Risk Characterization

Risk characterization is the estimate of the incidence of health effects that are likely to occur under specific conditions of exposure. This is dependent on the exposure levels and the toxicity of the compound. Simply, risk = toxicity x exposure. Risk characterization requires a judgment of the applicability of the science to the potential human exposure conditions.

For noncarcinogens, the approach is to ensure that the estimated intake or exposure does not exceed the RfD. Intakes at levels below this level are considered to be without appreciable risk. The amount of additive or pesticide residue that is allowed in foods (ie, the tolerance) is based on the lowest amount needed for efficacy, not safety. As a result, the tolerance may be many folds lower than the safe level based on the RfD. See Table 4 for an example of the determination of tolerance levels.

For carcinogens, the risk assessment is based on the assumption that there is no threshold for carcinogenesis and that the dose-response relationship observed at high doses is similar to that at low doses. An acceptable level of risk has been set at a consumption level estimated to produce no more than one cancer in a million individuals. The insensitivity of the animal bioassay for detecting carcinogens has led to the use of high doses in order to generate a sufficiently high frequency of response to be statistically significant. Results from these studies then need to be ex-

Table 4. Example of Determination of Maximum

Permissible Levels

1. The synthetic food color additive Rosy Red was tested in rats and dogs in a chronic feeding study. A NOAEL of 1,000 mg/kg body weight per day (mg/kg/day) was determined.

2. Safety factor = 10 (extrapolation to humans) X 10 (individual variation) = 100

4. Rosy Red is being developed for use in licorice candy. Using food consumption survey data, it was found that the person with the highest intake would consume 100 g of candy per day.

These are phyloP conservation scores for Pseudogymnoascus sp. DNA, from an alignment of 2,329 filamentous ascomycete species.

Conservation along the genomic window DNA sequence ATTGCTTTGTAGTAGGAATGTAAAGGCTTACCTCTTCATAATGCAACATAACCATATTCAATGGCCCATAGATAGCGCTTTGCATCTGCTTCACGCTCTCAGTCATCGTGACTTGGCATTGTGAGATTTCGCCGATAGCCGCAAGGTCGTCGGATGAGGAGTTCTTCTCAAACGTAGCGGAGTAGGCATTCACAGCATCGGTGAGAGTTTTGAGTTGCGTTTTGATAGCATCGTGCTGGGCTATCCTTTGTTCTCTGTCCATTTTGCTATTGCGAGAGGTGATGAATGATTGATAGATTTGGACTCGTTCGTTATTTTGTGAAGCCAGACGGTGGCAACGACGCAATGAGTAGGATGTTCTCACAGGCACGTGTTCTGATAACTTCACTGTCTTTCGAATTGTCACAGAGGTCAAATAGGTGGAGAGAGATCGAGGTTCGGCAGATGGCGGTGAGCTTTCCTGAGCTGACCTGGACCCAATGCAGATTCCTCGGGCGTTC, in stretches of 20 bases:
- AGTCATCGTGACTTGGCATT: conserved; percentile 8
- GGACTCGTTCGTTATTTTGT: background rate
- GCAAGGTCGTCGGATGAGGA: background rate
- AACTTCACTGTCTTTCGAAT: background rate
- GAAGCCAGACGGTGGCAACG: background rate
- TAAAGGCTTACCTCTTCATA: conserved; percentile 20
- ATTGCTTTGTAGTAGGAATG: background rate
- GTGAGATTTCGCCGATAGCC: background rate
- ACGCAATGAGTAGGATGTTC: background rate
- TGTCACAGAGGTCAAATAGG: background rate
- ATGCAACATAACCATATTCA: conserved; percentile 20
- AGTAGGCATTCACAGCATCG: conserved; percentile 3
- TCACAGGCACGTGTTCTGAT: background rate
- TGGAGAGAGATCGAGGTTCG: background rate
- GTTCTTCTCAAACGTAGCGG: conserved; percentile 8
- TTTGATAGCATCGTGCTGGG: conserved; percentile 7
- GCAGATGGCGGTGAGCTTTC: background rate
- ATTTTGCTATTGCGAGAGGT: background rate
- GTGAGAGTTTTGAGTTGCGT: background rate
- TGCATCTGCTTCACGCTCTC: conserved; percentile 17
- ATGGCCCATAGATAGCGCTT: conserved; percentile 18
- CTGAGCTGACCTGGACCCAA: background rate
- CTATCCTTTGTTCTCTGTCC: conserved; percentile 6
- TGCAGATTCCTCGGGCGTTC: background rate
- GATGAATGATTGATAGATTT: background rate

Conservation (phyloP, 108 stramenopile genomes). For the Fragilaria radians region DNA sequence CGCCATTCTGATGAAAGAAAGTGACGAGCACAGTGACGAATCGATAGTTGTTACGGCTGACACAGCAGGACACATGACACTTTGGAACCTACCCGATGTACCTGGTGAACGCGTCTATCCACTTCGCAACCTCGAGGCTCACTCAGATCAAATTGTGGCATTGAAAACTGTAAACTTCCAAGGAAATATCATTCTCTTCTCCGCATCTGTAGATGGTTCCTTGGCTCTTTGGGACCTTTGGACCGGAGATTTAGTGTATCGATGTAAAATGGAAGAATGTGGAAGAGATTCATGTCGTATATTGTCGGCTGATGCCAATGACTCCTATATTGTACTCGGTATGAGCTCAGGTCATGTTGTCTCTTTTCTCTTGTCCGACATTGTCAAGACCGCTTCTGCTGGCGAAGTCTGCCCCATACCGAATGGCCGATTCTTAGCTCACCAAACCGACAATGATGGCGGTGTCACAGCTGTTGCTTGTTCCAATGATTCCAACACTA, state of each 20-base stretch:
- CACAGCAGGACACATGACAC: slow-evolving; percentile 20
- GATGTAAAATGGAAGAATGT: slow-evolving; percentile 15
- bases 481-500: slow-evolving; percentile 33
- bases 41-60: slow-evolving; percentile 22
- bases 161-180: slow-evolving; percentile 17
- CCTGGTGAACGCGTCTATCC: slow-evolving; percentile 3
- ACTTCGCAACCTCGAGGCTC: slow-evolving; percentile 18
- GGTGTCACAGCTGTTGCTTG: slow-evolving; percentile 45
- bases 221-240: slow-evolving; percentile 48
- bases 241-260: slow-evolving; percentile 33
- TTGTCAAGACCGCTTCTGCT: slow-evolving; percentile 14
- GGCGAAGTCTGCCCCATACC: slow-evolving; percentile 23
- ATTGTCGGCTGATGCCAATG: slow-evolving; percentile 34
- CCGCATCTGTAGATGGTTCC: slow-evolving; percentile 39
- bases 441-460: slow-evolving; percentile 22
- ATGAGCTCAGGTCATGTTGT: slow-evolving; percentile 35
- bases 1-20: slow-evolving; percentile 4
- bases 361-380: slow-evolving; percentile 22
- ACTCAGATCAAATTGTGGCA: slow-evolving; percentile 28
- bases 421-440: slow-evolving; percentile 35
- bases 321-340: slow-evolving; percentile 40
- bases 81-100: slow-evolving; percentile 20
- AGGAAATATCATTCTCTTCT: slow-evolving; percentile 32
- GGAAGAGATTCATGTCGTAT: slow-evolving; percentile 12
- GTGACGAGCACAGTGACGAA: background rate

5. The maximal permissible intake per day (MPI) = RfD X 60 kg (adult body weight) = 10 mg/kg X 60 kg = 600 mg per day.

6. Assuming that Rosy Red will not be added to any other foods, the maximum permissible level (MPL) (also called tolerance level) that would be approved would be MPL = MPI/food factor. Food factor represents an estimation of the amount of that food in the diet. MPL = 600 mg + 100 g licorice = 6 mg Rosy Red/g licorice. However, if only 1 mg Rosy Red/g candy was needed for the desired color, the MPL would be 1 mg/g.

7. The RfD is usually well above the EDI of a food additive.

trapolated to the low-dose range that represents the human exposure levels. A very large number of animals would be required to obtain a statistically valid response level if low doses were used, resulting in increased testing costs. Therefore, the dose used may be up to the maximum tolerated dose (MTD), which is the highest dose that does not produce overt toxic responses in subchronic studies. Concerns with the use of the MTD are that this dose may result in depressed food intake and may saturate other physiological processes, such as activation and inactiva-tion by enzyme systems, active transport, and DNA repair. Cytotoxicity caused by high doses may result in mito-genesis or increased cell proliferation, enhancing the carcinogenesis process. Thus, use of the MTD may result in the ability of a compound to induce cancer through mechanisms that do not occur at low doses.

In part to address this issue, the EPA proposed new guidelines for cancer risk assessment in 1996 (27). The 1986 cancer guidelines classified compounds as A, Bl, B2, C, D, or E carcinogens. Classification as an A carcinogen was based on "sufficient evidence of carcinogenecity from human studies," and an E classification was based on "evidence of noncarcinogenecity." Tumor findings in animals or humans were the dominant components of the classification. The 1996 proposed guidelines will use a narrative description of the likelihood and conditions of human hazard, such as "not likely to be a human carcinogen, because animal data shown to be not relevant to humans." Therefore, consideration of the route of exposure, the dose-response relationship, and mode of action information are changes in the proposed guidelines. Further discussion on the proposed guidelines can be found in the Science Advisory Board review (28).

A major difference in the cancer risk assessment process for food additives and for pesticides is that the Dela-ney clause still applies to food additives, but has been re moved for pesticides by the FQPA. The Delaney clause of the FD&C Act states that "no additive shall be deemed to be safe if it is found to induce cancer when ingested by man or animal, or if it is found, to induce cancer in man or animal" (Food Additive Amendment of 1958, section 409). The Delaney clause therefore does not allow for consideration of dose or mechanism of action. Therefore, even if it is clearly demonstrated that the mechanism of cancer induction in animals is not relevant to humans, the Delaney clause would prohibit the use of the product in foods. This is one reason why the new FQPA eliminated the Delaney clause from pesticide regulations.

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